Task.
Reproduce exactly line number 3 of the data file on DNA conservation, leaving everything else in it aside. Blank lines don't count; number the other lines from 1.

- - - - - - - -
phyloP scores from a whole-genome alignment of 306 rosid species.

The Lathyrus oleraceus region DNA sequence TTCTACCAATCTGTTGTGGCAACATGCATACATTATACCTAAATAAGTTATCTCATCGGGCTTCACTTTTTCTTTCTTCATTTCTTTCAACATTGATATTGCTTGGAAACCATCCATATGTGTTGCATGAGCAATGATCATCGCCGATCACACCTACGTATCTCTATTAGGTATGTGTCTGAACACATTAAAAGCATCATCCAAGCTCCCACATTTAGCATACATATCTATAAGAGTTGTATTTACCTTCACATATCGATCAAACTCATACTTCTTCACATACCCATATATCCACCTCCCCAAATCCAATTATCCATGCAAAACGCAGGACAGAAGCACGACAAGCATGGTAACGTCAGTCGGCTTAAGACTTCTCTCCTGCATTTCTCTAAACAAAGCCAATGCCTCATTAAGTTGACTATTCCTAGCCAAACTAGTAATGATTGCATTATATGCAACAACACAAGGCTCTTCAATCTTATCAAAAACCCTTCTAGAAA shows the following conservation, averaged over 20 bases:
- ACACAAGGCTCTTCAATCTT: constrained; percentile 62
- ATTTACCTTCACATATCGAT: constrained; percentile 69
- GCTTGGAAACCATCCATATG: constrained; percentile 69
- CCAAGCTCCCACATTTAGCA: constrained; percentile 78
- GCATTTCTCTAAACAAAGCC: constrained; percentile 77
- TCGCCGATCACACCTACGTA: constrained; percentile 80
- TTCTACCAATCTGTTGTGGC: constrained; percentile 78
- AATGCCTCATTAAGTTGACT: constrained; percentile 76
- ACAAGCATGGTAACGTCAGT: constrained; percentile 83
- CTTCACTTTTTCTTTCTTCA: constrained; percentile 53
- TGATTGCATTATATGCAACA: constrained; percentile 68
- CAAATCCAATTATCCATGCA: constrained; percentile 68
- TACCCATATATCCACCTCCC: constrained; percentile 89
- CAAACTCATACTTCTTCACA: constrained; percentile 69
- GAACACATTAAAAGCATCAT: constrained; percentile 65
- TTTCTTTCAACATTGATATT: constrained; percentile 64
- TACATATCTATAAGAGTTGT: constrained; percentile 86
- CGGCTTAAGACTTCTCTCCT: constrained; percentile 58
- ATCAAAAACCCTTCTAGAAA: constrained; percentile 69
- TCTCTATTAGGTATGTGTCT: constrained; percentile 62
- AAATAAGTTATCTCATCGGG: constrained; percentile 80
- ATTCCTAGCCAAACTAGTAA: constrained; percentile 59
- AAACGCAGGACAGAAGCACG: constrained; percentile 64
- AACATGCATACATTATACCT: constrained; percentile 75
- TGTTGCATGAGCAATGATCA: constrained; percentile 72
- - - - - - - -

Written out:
- ACACAAGGCTCTTCAATCTT: constrained; percentile 62